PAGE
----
The mystery of a rare change in the behaviour of a supermassive black hole at the centre of a distant galaxy has been solved by an international team of astronomers using ESO’s Very Large Telescope along with the NASA/ESA Hubble Space Telescope and NASA’s Chandra X-ray Observatory. It seems that the black hole has fallen on hard times and is no longer being fed enough fuel to make its surroundings shine.
A group of astronomers led by the University of Sydney has discovered strong magnetic fields are common in stars, not rare as previously thought, which will dramatically impact our understanding of how stars evolve. The findings could potentially lead to a better understanding of the Sun’s magnetic cycle, which is known to affect communication systems and cloud cover on Earth.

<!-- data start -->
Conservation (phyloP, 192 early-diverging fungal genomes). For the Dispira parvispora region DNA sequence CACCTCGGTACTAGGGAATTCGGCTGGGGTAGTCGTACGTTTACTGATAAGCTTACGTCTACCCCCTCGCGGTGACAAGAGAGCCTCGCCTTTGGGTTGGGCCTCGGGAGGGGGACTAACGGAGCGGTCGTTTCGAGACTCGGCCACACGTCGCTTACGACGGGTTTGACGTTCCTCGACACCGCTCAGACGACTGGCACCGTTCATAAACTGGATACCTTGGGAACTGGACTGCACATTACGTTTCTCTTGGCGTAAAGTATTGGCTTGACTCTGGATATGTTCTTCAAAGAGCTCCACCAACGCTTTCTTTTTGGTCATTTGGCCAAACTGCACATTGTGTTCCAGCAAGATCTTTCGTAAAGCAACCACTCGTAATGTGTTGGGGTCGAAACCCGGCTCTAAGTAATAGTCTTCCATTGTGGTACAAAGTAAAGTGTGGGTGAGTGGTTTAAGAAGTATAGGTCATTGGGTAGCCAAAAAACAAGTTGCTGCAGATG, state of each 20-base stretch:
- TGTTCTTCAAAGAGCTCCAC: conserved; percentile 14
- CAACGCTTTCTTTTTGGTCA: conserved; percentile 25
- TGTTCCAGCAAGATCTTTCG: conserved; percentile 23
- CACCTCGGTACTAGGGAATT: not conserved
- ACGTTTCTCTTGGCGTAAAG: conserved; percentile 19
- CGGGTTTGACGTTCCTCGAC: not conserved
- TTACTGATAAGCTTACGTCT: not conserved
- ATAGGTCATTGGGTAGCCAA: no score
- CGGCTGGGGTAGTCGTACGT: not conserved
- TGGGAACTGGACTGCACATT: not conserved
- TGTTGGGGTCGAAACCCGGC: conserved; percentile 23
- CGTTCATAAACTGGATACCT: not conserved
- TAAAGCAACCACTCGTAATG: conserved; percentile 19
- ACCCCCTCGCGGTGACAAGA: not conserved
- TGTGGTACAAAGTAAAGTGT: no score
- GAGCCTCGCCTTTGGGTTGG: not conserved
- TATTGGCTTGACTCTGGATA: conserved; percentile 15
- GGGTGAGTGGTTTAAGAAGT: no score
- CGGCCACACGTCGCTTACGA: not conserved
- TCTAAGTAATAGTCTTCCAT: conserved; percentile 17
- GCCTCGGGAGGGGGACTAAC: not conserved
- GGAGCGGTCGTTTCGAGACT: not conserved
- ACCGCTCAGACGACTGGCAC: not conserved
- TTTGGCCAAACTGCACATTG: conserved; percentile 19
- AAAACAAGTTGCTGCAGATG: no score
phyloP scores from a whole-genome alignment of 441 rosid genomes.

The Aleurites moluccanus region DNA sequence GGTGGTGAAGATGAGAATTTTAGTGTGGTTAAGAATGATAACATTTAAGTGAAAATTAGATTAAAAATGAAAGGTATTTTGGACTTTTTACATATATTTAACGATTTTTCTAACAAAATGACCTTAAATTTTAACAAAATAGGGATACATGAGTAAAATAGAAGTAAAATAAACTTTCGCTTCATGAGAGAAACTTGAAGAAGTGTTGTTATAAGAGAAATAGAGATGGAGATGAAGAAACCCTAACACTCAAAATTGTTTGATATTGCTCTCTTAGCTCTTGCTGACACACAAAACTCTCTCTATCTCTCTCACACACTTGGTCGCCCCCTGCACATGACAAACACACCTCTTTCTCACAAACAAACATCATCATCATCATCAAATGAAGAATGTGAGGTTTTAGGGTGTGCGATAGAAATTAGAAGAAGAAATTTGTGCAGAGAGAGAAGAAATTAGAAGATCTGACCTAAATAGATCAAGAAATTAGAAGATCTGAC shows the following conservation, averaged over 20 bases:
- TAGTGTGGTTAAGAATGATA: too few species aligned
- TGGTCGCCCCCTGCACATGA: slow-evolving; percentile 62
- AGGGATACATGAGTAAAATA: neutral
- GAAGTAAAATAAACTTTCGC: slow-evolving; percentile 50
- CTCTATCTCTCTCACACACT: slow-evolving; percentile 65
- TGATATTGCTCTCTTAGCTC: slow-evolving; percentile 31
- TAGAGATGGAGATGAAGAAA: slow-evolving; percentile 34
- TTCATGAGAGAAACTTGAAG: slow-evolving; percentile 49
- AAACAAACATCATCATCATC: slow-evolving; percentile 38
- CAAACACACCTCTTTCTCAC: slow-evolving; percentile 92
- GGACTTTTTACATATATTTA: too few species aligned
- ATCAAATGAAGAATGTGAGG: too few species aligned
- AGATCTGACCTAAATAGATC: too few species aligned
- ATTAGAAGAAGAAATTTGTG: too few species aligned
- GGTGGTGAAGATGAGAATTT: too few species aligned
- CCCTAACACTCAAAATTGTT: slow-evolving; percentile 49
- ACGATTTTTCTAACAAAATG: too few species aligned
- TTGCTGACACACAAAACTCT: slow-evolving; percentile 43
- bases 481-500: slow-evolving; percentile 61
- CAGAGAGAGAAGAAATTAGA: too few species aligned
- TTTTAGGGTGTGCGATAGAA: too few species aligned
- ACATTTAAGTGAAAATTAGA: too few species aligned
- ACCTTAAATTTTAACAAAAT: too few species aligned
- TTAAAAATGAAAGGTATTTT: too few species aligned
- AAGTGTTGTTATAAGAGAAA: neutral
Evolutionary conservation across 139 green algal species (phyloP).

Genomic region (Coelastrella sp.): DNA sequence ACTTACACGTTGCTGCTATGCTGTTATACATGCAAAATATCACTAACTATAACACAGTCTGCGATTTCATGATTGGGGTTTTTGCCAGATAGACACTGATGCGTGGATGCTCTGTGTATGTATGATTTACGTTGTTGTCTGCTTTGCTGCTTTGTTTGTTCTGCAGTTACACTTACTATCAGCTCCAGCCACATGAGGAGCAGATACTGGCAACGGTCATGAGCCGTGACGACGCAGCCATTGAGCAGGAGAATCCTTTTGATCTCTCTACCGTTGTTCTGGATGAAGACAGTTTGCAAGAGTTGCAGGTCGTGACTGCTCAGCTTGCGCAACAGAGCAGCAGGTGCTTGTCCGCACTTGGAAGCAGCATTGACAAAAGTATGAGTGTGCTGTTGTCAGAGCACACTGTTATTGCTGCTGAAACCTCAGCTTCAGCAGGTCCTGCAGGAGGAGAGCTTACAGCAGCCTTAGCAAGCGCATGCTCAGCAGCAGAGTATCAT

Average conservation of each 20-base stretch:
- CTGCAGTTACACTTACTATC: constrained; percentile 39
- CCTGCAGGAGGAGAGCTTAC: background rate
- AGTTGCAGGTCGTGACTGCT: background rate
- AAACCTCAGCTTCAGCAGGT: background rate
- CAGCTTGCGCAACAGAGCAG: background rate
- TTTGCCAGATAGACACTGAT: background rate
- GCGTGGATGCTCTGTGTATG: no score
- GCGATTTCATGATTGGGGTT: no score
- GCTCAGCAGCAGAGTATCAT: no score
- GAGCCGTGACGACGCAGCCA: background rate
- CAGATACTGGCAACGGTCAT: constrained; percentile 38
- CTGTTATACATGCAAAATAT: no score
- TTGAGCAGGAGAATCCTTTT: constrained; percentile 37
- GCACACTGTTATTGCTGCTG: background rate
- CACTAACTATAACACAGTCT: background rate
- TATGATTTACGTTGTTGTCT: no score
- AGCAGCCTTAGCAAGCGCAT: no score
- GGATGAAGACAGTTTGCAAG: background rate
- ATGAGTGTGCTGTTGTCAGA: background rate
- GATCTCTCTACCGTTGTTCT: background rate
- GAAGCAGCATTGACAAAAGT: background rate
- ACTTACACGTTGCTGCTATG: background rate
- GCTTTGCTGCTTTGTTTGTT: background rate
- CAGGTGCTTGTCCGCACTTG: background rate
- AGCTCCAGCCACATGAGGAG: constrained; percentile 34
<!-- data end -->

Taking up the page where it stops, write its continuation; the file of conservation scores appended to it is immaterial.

Astronomers have for the first time probed the magnetic fields in the mysterious inner regions of stars, finding they are strongly magnetised. Using a technique called asteroseismology, the scientists were able to calculate the magnetic field strengths in the fusion-powered hearts of dozens of red giants, stars that are evolved versions of our Sun.